Do Muslims and Christians worship the same God? This has become the focus of a national discussion following the controversy over this issue at Wheaton College. Wheaton last week suspended political science professor, Larycia Hawkins, after she donned a hijab, or Muslim headdress, to show solidarity with Muslims, and then posted the following on her Facebook page: “I stand in religious solidarity with Muslims because they, like me, a Christian, are people of the book. And as Pope Francis stated last week, we worship the same God.”
Today, the Chicago Tribune reported that talks between the college and Dr. Hawkins have reached a stalemate. Hawkins reportedly rejected an offer by the college that would revoke her tenure for two years, but would allow her to teach again in the fall.
Some, like author and theologian Miroslav Volf, have supported Hawkins’ statement and alleged that her suspension was due to anti-Muslim bigotry. Yet, others are praising Wheaton College, saying the suspension was justified to protect sound theology. But few, if any, have the unique perspective that Nabeel Qureshi has.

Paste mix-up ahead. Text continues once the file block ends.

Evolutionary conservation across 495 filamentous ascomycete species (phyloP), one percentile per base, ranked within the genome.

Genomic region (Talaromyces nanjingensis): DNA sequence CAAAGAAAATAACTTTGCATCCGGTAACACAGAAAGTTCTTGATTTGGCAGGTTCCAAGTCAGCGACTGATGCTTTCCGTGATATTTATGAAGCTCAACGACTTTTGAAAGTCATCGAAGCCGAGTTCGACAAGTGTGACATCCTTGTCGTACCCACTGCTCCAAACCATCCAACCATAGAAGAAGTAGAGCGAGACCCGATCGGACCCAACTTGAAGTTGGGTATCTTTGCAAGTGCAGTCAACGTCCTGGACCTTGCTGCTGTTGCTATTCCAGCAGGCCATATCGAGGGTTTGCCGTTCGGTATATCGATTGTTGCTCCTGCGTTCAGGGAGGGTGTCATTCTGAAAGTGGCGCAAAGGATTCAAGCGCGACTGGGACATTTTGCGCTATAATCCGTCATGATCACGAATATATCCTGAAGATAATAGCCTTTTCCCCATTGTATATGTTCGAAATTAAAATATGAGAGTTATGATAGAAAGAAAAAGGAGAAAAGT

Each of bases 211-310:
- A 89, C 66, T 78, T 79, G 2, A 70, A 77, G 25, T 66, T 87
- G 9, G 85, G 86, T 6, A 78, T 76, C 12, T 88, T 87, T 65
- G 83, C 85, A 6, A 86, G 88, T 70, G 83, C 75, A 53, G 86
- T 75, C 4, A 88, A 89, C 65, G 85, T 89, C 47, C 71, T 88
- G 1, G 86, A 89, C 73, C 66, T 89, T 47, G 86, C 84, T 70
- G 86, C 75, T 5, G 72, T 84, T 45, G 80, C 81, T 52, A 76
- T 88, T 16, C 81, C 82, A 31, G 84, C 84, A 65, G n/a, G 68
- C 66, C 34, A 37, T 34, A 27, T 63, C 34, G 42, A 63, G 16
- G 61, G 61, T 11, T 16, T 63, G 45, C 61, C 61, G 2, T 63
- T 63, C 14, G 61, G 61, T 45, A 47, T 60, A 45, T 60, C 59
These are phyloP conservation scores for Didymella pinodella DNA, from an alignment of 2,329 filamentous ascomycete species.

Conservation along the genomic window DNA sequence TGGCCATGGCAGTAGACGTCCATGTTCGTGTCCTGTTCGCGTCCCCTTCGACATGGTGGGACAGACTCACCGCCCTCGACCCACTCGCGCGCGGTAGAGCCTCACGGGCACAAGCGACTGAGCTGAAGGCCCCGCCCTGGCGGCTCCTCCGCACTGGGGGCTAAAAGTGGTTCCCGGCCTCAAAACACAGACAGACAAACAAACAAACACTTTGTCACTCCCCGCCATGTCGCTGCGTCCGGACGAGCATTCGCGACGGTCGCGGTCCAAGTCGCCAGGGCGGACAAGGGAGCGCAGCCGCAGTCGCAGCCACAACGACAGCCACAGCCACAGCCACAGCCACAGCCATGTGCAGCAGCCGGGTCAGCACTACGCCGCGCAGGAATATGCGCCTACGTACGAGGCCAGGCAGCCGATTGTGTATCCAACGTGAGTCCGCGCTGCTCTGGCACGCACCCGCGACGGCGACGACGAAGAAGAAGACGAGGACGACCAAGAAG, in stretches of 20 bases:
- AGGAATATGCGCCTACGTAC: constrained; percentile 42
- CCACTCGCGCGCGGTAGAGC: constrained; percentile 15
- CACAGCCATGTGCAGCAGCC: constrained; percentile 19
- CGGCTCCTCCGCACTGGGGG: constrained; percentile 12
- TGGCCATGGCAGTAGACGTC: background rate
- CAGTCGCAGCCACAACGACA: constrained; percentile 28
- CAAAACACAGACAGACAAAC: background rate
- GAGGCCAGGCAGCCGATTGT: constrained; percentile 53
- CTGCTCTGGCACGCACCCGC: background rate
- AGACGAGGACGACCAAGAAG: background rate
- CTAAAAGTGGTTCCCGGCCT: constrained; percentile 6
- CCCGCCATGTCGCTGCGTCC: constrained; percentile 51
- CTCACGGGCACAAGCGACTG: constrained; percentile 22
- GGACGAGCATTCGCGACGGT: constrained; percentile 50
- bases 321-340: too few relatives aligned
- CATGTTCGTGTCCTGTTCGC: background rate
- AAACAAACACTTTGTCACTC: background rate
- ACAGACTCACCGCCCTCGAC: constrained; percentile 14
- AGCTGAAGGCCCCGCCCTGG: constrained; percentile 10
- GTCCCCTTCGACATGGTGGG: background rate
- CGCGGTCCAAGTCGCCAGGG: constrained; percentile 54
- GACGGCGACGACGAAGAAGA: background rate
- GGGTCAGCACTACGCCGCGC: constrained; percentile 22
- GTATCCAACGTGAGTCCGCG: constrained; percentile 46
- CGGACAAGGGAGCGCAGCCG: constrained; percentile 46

Qureshi grew up in a devout Muslim home, but converted to Christianity – a journey he details in the New York Times Best-Seller, Seeking Allah, Finding Jesus. Qureshi is an itinerant speaker with Ravi Zacharias International Ministries and is pursuing a doctorate in New Testament studies at Oxford University. A few days ago, I interviewed Qureshi form my new podcast to get his thoughts on the current controversy.
Many Christians and Muslims believe that they worship the same God. After all, Muslims acknowledge the Old Testament God of Abraham. Yet, they deny the Trinity and say Jesus was merely a prophet. What’s your perspective on this issue?
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If you ask a Muslim, “Do you worship the Trinity?” they will say no. In fact, they will say that the Trinity is blasphemy.
We worship a triune God, and I think the Trinity makes all the difference. We’re talking about a God who is a Father. The Bible says that over and over and over again that God is our Father. Now, we’re talking about a God who is love – 1 John 4. We’re talking about a God who’s willing to come into this world and, in fact, has come into this world many times both in theophanies in the Old Testament and then the incarnation in the New Testament.
None of these things is the Islamic god. He’s not willing to come into this world. He is not your father. Chapter five, verse 18, of the Quran makes that very clear – God is not the father – as does the whole chapter 112 of the Quran. And, he’s certainly not Triune. . .